French teacher Jodee Cronk and some of her students made crepes at a table, accompanied by a poster board presentation loaded with information about France and other French-speaking nations such as the Democratic Republic of the Congo. Teacher Justin Whiteford and student-teacher Yogi Holshoe oversaw a tent featuring multiple elaborate poster board presentations with information about Israel, Palestine and their conflict, as well as the ways in which each  nation’s primary religions, Judaism and Islam respectively, are similar. The Migrant Eduction Program had a tent at the festival, providing information on resources available to migrant families where at least one family member works in agriculture.

The program, which describes itself as a “Harvest of Hope,” receives surveys that School District 51 sends to parents of new students, asking if each family has moved within the past three years and if at least one family members works in the field of agriculture. Based on survey results, the Migrant Education Program reaches out to some families to supplement any student or family needs 

 “This program is there to help those families with anything that they may need,” said Ruben Pacheco, the program’s lead recruiter. “It’s usually educational, but we’re also there for referrals. We’re very well-connected to the community, so if the family needs rental assistance, we go and find that for them.”

Just inside the church, a silent auction was held, with items ranging from ski equipment to oils and vinegars to blankets to packages of miscellaneous candies. All proceeds went toward the GVRP.

Among the musical performers was Javier de los Santos, who serenaded the festival with a classical guitar performance. There was even a mobile food station courtesy of two kids too young to drive, in the form of a “food bike” serving charcuterie and hummus trays. Bloom singled out two individuals that she credits with helping to bring the festival to fruition by volunteering for the physical work needed to transform the church and its parking lot into an area for international celebration: Noah Frazier, a Navy veteran who is attending Colorado Mesa University to become an electrician, and Canyon View Vineyard Church Senior Pastor Cory Sondrol.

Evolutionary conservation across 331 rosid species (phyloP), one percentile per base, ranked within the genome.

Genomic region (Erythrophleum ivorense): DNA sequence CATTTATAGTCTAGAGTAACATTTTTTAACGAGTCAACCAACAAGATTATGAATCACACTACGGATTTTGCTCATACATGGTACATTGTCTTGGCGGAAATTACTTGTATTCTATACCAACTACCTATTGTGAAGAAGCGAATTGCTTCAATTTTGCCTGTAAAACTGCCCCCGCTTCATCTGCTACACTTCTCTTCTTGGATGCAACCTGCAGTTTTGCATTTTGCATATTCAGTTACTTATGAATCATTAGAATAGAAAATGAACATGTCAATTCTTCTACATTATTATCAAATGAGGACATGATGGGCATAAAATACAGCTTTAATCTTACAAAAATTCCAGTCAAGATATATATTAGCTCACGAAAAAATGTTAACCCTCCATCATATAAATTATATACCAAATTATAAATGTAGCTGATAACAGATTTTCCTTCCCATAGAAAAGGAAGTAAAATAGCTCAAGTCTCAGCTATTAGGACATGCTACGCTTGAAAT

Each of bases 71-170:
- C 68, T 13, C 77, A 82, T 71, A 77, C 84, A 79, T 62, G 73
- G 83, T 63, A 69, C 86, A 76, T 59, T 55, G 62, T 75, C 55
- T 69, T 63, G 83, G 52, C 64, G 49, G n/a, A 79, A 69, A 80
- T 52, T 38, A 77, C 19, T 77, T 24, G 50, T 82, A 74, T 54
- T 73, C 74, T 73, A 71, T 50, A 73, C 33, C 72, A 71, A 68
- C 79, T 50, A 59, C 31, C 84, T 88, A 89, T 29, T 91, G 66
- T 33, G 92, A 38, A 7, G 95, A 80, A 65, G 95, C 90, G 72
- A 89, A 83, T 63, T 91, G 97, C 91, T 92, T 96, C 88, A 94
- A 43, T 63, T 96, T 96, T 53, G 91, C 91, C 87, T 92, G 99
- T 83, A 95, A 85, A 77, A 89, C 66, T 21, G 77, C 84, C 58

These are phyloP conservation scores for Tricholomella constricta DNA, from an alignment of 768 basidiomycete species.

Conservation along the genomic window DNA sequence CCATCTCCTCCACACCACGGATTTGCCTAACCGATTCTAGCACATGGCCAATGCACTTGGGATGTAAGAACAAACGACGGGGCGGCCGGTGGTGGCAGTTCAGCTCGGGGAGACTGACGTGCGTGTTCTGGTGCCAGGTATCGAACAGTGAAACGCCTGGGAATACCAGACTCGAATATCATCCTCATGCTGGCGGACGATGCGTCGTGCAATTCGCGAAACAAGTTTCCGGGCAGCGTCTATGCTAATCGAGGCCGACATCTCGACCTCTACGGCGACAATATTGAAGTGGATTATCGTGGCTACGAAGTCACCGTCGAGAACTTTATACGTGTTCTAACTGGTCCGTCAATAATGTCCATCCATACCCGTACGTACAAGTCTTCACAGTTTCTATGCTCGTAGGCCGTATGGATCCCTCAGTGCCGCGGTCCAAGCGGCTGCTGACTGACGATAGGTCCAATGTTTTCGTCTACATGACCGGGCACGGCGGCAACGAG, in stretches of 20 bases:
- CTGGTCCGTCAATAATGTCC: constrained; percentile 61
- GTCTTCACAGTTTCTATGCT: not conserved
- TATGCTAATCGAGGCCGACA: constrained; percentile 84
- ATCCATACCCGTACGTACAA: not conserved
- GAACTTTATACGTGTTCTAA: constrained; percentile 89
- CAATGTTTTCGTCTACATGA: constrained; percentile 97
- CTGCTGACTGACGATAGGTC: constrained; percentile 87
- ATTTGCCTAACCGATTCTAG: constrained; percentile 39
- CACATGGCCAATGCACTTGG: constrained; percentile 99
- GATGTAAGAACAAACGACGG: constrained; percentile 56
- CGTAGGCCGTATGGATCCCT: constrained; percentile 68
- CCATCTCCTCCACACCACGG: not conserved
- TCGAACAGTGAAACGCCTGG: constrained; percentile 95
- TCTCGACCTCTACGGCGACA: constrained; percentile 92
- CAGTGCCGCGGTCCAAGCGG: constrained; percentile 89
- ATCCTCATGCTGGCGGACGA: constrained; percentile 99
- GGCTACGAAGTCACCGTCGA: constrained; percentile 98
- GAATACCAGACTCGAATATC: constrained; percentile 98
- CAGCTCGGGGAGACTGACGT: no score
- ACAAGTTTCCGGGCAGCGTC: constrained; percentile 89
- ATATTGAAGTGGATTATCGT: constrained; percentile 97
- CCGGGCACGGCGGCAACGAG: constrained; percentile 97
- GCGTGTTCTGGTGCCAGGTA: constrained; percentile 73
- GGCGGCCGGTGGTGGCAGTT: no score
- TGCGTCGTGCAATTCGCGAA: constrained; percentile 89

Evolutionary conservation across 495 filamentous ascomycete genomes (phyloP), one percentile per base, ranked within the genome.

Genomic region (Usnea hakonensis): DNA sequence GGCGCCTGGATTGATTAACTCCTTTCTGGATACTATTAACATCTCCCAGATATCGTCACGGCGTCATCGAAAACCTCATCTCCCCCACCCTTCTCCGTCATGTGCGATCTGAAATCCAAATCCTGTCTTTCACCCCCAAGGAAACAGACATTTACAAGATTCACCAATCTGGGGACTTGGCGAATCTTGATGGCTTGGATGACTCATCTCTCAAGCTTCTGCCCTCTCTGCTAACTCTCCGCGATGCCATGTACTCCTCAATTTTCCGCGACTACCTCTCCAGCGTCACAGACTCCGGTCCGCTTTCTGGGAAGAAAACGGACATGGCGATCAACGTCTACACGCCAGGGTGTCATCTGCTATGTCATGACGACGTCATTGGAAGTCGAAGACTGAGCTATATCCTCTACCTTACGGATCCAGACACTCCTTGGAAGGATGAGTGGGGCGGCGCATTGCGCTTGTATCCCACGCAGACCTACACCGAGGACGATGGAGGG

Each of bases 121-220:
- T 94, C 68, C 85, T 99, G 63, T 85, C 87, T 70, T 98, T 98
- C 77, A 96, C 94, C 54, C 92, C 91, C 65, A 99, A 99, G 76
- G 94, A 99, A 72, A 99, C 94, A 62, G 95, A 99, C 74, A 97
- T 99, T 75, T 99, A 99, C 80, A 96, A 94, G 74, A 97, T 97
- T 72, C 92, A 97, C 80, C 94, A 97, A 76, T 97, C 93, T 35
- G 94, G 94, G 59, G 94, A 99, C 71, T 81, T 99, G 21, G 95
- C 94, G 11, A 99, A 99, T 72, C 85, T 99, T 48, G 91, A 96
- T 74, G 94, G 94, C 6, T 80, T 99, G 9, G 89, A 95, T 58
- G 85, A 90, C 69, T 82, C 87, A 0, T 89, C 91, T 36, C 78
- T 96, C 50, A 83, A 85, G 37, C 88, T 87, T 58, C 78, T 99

“This is a blessing. God is so, so good in bring people out and bringing help,” Bloom said. 

Judy Bunyard places an Afghani doll, made in the 1960s, on her table during the first International Festival at Canyon View Vineyard Church.

In front of the church entrance was a map of the world where attendees could place a pin to show where they were born. While most attendees hailed from the United States, the map illuminated just how many people ended up in the Grand Valley after being born seemingly a world away. Among the nations pinned only an hour into the festival were Afghanistan, Saudi Arabia, Kuwait, Cambodia, South Korea, Hungary, Northern Ireland, Peru, Mexico, Germany, Panama and Ascension Island in the middle of the Atlantic Ocean between Brazil and Africa.

 “I think it’s a really exciting day and time to see the community come out,” Bloom said. “We just really want to celebrate that we live in the most amazing and most loving community on the Western Slope, if not the state.